Steve Birnbaum - D.C. United - looks upfield while dribbling the ball
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DC remake roster in attempt at late playoff run: "No one’s really safe"

WASHINGTON – Through most of the secondary transfer window, most of the chatter surrounding D.C. United centered on who might come in and help the Black-and-Red salvage their season.

That changed a bit this week, when in separate trades, D.C. sent Lamar Neagle to the Seattle Sounders on Monday and Bobby Boswell to Atlanta United on Tuesday. And while more departures may be coming, few would cast a greater shadow than Boswell’s, who had two separate, very productive stints in D.C.

“Bobby is one of my favorite players I’ve ever been around,” said D.C. coach Ben Olsen. “So it was a sad day in that sense. But like always, Bobby handles things like an absolute pro and a man. I think he’s looking forward to a new challenge, and it’s a move for the future for us.”

Boswell played on East Capitol Street from 2005 to 2007, and then again from 2014 until this season. He’s never seen D.C. complete a losing season, and won’t be around in the almost certain event United finish with more losses than wins this year.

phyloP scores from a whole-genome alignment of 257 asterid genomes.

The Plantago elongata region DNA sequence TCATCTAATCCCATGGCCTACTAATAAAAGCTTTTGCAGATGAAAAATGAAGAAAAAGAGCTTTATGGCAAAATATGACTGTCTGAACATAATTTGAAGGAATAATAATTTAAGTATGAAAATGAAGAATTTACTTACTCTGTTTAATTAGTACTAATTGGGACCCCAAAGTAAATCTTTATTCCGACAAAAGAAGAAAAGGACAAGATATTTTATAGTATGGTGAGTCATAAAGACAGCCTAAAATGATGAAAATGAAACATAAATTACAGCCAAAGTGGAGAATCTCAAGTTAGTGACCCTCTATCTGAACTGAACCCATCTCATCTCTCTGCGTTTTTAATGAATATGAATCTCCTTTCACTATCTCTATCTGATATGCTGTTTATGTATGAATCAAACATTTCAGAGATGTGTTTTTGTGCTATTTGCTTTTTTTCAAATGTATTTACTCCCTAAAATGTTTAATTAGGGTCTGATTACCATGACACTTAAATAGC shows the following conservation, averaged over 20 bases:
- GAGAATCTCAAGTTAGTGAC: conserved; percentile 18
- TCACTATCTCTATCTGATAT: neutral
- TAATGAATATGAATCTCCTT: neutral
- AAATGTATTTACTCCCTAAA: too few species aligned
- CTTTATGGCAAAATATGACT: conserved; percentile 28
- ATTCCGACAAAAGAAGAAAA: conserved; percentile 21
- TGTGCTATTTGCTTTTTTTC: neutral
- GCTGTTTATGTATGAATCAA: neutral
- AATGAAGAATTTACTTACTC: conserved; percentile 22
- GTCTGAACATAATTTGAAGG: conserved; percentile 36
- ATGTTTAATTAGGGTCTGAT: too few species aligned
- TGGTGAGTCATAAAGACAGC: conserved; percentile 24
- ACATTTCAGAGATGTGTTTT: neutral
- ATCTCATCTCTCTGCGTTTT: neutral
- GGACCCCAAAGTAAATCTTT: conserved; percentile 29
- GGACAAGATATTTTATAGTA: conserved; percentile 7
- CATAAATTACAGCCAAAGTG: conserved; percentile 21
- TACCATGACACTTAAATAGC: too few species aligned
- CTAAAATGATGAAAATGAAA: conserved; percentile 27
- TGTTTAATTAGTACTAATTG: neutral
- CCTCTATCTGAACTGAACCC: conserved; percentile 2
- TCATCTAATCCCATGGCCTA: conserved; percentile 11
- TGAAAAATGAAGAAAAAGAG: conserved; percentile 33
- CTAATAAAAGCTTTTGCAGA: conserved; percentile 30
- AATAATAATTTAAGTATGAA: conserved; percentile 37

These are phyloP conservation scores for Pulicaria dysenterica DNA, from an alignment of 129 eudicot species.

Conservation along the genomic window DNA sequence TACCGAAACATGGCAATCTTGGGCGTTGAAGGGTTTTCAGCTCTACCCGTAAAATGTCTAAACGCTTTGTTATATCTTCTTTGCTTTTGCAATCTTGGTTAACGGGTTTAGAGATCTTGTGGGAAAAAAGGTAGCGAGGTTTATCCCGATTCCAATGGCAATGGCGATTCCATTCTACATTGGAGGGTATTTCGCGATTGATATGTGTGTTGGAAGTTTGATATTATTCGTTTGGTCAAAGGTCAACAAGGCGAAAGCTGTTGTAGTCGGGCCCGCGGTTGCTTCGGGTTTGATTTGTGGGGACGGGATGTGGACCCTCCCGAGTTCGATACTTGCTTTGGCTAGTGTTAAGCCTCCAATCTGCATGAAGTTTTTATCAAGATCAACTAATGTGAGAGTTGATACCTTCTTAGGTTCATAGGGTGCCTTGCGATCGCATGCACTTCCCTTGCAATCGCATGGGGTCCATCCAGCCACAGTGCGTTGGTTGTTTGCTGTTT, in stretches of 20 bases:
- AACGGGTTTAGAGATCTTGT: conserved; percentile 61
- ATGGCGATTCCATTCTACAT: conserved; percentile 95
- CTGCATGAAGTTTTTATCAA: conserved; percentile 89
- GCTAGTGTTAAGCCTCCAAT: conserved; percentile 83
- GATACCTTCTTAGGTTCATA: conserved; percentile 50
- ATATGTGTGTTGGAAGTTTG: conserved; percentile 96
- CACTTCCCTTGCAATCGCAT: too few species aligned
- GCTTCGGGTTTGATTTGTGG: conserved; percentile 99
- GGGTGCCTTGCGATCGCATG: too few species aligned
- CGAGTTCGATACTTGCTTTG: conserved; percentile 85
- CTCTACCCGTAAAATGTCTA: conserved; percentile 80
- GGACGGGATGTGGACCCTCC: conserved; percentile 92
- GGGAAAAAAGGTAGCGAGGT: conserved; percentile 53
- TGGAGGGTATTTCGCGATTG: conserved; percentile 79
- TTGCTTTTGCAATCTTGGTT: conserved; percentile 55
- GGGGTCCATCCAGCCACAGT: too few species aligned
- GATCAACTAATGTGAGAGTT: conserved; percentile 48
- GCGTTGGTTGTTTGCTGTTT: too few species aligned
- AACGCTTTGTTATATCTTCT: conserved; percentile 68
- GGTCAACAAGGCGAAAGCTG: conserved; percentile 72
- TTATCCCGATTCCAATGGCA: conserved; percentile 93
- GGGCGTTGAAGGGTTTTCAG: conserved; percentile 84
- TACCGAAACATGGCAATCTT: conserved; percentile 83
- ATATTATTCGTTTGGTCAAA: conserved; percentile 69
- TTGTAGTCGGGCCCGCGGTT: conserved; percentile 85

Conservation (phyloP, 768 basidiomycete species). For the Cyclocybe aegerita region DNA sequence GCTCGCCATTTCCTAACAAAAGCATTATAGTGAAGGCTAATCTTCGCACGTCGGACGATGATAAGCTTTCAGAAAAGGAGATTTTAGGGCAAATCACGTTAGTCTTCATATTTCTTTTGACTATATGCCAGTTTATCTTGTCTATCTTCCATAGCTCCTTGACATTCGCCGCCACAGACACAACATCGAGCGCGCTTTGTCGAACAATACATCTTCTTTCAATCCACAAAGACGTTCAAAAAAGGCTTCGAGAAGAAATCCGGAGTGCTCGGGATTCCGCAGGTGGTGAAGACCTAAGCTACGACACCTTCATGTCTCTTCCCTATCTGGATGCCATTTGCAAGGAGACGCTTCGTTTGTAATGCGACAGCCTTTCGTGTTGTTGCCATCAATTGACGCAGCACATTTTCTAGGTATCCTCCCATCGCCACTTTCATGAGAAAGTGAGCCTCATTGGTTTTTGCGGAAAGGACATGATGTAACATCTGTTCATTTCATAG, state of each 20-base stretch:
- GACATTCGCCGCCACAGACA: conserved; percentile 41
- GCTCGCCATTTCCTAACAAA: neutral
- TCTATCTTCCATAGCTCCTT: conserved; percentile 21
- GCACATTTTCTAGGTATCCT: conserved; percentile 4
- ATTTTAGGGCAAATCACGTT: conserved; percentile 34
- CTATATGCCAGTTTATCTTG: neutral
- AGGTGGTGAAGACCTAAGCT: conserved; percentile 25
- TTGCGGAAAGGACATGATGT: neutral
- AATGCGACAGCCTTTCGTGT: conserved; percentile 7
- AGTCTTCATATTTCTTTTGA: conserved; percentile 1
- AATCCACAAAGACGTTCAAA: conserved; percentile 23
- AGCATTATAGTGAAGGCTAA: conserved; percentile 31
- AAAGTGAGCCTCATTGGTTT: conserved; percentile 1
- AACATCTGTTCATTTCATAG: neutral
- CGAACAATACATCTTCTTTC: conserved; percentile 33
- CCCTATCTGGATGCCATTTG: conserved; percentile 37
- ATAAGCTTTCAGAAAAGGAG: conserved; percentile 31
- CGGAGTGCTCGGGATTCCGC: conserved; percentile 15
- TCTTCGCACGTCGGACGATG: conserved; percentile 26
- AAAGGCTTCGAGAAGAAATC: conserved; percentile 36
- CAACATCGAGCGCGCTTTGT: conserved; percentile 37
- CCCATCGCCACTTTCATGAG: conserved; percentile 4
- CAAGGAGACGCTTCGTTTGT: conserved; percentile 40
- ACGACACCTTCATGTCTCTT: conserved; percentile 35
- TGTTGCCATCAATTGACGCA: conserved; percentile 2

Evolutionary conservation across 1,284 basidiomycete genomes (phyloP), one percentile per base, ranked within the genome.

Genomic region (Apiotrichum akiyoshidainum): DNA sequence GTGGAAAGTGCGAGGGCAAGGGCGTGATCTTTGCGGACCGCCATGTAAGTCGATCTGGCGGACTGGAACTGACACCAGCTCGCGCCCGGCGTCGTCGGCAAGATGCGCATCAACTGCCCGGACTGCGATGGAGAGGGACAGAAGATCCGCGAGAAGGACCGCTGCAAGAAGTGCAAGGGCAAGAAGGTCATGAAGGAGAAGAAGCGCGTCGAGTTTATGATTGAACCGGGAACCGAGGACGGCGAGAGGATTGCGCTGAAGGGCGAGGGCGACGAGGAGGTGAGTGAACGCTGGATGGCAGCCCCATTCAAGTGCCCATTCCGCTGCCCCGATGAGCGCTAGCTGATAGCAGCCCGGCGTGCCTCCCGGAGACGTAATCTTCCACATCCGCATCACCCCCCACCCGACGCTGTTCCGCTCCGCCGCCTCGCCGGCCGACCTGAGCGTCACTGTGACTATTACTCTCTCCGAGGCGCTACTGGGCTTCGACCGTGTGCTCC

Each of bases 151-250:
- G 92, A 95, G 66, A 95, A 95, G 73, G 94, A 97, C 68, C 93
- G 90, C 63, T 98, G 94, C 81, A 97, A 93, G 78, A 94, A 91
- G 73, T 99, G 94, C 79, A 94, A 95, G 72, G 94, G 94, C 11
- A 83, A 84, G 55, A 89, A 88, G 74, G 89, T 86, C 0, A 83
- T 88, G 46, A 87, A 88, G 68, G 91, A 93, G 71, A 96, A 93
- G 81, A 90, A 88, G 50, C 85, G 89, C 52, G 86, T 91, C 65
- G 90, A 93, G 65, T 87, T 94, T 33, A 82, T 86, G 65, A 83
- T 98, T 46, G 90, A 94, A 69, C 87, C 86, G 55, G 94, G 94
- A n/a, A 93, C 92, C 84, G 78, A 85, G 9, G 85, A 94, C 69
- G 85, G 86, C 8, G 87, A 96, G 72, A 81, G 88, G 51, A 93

But Boswell and Neagle both represent a staple of D.C.’s personnel strategy the past few seasons: to acquire league veterans who were near or just above age 30, no longer fit with their previous clubs, yet had a solid track record.

That worked brilliantly at times, but this season has resulted in a team that often looks overmatched and sits last in the Eastern Conference. And while next year’s move to Audi Field certainly provides motivation to remake the roster, Olsen suggested the club would’ve evolved its approach anyway.

“The league is changing,” Olsen said. “It’s getting bigger, faster, stronger. There’s more quality coming in, there’s more money coming in. And we certainly are in the short-term and the long-term going to start catching up and being a very competitive team in this league.”

That's not to say vets like Boswell and Neagle don’t have any value. After all, they were the ones other teams parted with draft picks to secure, while D.C. presumably clears roster room for new signings like Bolivian teenager Bruno Miranda, who officially joined United last Friday, and reported additions Zoltan Stieber and Russell Canouse.

And although the moves were sudden, most weren't particularly surprised.

“If you don’t do well, and you’re in last place, no one’s really safe,” said defender Steve Birnbaum. “I don’t know if guys I’d say are looking over their shoulders, but obviously we’ve got something to prove. Not just to our coaches but everyone. The league knows what’s going on right now.”

Olsen says whatever business remains in this window will balance short- and long-term priorities.

 But he still believes there is time for a late run with a partially remade group.

“We need to get more points to still make our team relevant over the next couple months and see if we can’t make a run at this thing,” he said. “I haven’t ruled us out. Everybody has. And I think the guys are still very committed, as you saw on the weekend, to make this thing interesting.”